Friday, August 11, 2006

Married? Happy? Both?

As I read the inlay card for the 'Director's Note' of the new Karan Johar flick Kabhi Alvida Na Kehna’s music CD something he said about marriages caught my attention. Not that I am a die hard fan of the man or his movies but his theory of marriage was rather interesting.

According to him there are three kinds of marriages. The ‘arranged’ kind, which I have to agree with him, is a concept I have not completely understood myself but if as Indians we have learnt anything from history it is that arranged marriage is by far the most fail-safe type. People in these kinds of marriages somehow manage to make it work. Love seems to fall out of everywhere as they spend the rest of their lives figuring each other out. Love is planned and nurtured carefully. How two complete strangers make such a commitment is something that I have always wondered about. I guess once they get used to each other, love comes in various definitions. Everyone around the couple too are happy about the event which makes this kind the most popular one in India.

Then there is the 'love' kind. Quite possibly the most amazing kind according to me. I know people who have married this way and I can honestly vouch that despite the various joy and ugliness that might surround it, these people seldom regret their move. More often than not they would have confronted their elders in such cases but eventually happiness is all that remains. Of course, it would be foolish to assume these kinds always work. I also know folk who, despite being together and closely knit for several years, parted ways after a few years of marital bliss. Throw in a child into this equation and things definitely becoming more challenging to say the least.

The third kind is the kind Karan attempts in his movie. People marrying a friend to be safe and then realizing it might have been a mistake. People getting into wedlock just because they ‘know’ the other person well but sans the genuine love that is the root of all passion in the world. People who sit many a night staring into space wondering if the person sleeping next to them is indeed the soul mate they were supposed to be with. God forbid they do meet their soul mate after marriage then what can one do about it? How fair is it to the present partners? These, as far as I understand given my limited view…are the most unfortunate ones. On the one hand they are left with no options to explore and on the other they are forcing themselves to fall in love with the other person.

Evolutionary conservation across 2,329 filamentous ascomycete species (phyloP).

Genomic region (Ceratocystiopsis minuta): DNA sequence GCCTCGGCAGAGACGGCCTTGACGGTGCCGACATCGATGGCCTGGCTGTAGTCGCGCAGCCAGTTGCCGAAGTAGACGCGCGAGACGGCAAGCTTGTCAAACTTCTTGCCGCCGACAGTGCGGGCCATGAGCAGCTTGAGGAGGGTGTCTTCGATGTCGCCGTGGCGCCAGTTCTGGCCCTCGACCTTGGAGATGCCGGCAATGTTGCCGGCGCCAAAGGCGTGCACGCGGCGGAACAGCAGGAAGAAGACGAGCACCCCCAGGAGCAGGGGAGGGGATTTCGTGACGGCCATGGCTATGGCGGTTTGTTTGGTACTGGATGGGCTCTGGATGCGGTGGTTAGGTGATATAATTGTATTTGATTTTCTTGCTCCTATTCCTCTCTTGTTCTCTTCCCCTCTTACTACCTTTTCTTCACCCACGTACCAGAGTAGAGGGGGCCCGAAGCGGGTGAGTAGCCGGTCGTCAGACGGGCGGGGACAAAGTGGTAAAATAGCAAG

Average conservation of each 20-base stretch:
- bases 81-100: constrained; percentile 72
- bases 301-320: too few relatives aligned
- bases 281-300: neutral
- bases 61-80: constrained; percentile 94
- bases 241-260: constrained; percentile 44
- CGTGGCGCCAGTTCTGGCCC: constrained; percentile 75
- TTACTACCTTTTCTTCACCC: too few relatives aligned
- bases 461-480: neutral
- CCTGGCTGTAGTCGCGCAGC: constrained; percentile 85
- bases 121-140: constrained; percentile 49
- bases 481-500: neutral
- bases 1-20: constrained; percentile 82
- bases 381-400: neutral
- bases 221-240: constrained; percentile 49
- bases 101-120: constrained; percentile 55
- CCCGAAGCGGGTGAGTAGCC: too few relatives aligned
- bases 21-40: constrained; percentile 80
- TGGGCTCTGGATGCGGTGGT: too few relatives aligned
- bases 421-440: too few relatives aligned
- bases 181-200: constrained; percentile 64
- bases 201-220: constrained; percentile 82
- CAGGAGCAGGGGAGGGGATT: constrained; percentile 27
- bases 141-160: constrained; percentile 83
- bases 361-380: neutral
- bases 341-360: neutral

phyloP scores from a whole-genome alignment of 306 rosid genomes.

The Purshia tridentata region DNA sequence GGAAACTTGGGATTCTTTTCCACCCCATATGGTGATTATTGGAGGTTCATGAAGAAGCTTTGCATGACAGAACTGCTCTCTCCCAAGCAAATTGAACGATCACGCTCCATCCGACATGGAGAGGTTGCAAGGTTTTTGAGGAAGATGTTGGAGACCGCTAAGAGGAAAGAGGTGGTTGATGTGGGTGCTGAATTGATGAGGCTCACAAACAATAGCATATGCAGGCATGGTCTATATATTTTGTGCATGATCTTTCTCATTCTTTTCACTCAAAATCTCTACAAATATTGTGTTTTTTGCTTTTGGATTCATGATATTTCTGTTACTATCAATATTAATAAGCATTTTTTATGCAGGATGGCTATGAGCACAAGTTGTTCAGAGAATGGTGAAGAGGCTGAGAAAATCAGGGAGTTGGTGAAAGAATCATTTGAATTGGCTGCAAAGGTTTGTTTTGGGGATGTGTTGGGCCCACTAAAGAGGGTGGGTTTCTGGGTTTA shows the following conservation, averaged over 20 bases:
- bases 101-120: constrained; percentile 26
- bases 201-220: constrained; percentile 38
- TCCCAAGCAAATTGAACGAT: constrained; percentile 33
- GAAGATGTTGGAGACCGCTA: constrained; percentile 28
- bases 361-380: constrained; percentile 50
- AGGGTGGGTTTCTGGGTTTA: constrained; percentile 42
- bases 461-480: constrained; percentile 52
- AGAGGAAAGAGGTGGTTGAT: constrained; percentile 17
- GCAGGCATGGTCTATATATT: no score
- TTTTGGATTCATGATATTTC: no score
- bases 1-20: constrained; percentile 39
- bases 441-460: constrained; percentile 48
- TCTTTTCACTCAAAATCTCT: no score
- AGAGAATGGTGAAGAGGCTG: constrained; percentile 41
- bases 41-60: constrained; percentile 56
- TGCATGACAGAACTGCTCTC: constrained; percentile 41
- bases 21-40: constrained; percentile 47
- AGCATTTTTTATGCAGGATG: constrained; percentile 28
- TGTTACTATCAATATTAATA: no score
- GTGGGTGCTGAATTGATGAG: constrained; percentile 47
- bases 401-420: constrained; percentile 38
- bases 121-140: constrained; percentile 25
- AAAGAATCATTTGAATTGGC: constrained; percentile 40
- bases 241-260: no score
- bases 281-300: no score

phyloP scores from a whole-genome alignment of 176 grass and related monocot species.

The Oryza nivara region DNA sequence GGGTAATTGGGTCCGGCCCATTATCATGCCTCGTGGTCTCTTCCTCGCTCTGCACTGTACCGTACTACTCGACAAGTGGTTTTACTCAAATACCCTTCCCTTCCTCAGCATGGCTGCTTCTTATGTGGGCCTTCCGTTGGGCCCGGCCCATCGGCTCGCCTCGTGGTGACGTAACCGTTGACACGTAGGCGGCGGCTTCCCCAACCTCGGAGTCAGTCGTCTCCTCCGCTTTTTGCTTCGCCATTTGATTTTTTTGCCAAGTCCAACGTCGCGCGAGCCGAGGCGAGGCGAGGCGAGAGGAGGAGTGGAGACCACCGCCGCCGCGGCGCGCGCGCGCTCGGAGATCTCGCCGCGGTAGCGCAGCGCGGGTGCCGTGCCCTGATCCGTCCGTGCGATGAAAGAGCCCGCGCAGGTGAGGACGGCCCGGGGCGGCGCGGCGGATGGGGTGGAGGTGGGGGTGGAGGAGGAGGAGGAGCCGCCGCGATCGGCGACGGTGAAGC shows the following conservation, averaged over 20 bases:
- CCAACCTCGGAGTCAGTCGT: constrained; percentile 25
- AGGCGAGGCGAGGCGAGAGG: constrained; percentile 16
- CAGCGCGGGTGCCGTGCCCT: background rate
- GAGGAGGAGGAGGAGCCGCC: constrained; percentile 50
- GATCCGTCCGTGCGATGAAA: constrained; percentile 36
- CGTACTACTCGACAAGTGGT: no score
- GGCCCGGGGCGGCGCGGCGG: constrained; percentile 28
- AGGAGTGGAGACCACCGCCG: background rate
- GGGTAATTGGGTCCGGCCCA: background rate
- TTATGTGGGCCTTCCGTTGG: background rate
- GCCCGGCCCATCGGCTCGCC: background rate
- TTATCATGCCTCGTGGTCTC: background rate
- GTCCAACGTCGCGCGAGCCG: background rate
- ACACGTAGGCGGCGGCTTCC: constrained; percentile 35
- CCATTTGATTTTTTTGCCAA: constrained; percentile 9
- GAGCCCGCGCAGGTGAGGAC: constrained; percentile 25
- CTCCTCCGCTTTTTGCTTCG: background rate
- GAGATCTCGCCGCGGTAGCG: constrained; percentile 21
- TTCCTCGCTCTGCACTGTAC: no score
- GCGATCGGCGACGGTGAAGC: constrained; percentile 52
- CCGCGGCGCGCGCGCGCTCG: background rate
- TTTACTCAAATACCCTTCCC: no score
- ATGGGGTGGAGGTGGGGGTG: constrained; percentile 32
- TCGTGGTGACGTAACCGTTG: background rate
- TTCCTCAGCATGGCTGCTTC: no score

I know my parents, being a part of the royally orthodox bunch, will soon start asking me questions about my plans of ‘settling down’ in life. They will want me to be part of the crowd they were by going in for arranged marriage which does not scare me as much. But what scares me is the notion of being married to someone without love. What scares me is the concept of ‘making love grow’ after tying the knot. What scares me is the scheduled timing that takes place with such arrangements.

One cannot blame me for seeing it this way. Born and bred in a pretty liberal society back in India I have been completely exposed to a whole new set of ideologies in the western world for the past decade. This exposure has in effect changed the way I visualize wedlock. I am sure I am not the only one in this weird dilemma as to which way to go when it boils down to ‘spending the rest of my life with someone’.

I guess my blog would not have had this blessed article had true love been mine to keep. My world would probably have been a much better place. Maybe such questions that seem lethal at this point would have sounded better only in movies and inlay cards. Maybe I would have been a different person altogether. I do not know.

Maybe. Maybe not. But will I ever know? That…as it seems is the real question.

So what kind are you dear reader? Happy? Married? Or both?


2 reflections:

Ravi said...

Well I belong to the second category and I should say that I am very happy with the decision. While the first category might be more of adjustments and compromises, but if these are keeping two people happy, why not go for it.

shakri said...

To be so fortunate as to settle down with the one you fell in love with. Congratulations Ravi.

And regarding what you said, the whole dilemma is exactly around the one word you used - IF. Compromises and adjustments, as I am sure you will agree, exist in love marriages as well but the real question for me seems to be about is that the real key to happiness? And how much is one expected to really 'adjust' in such a scenario?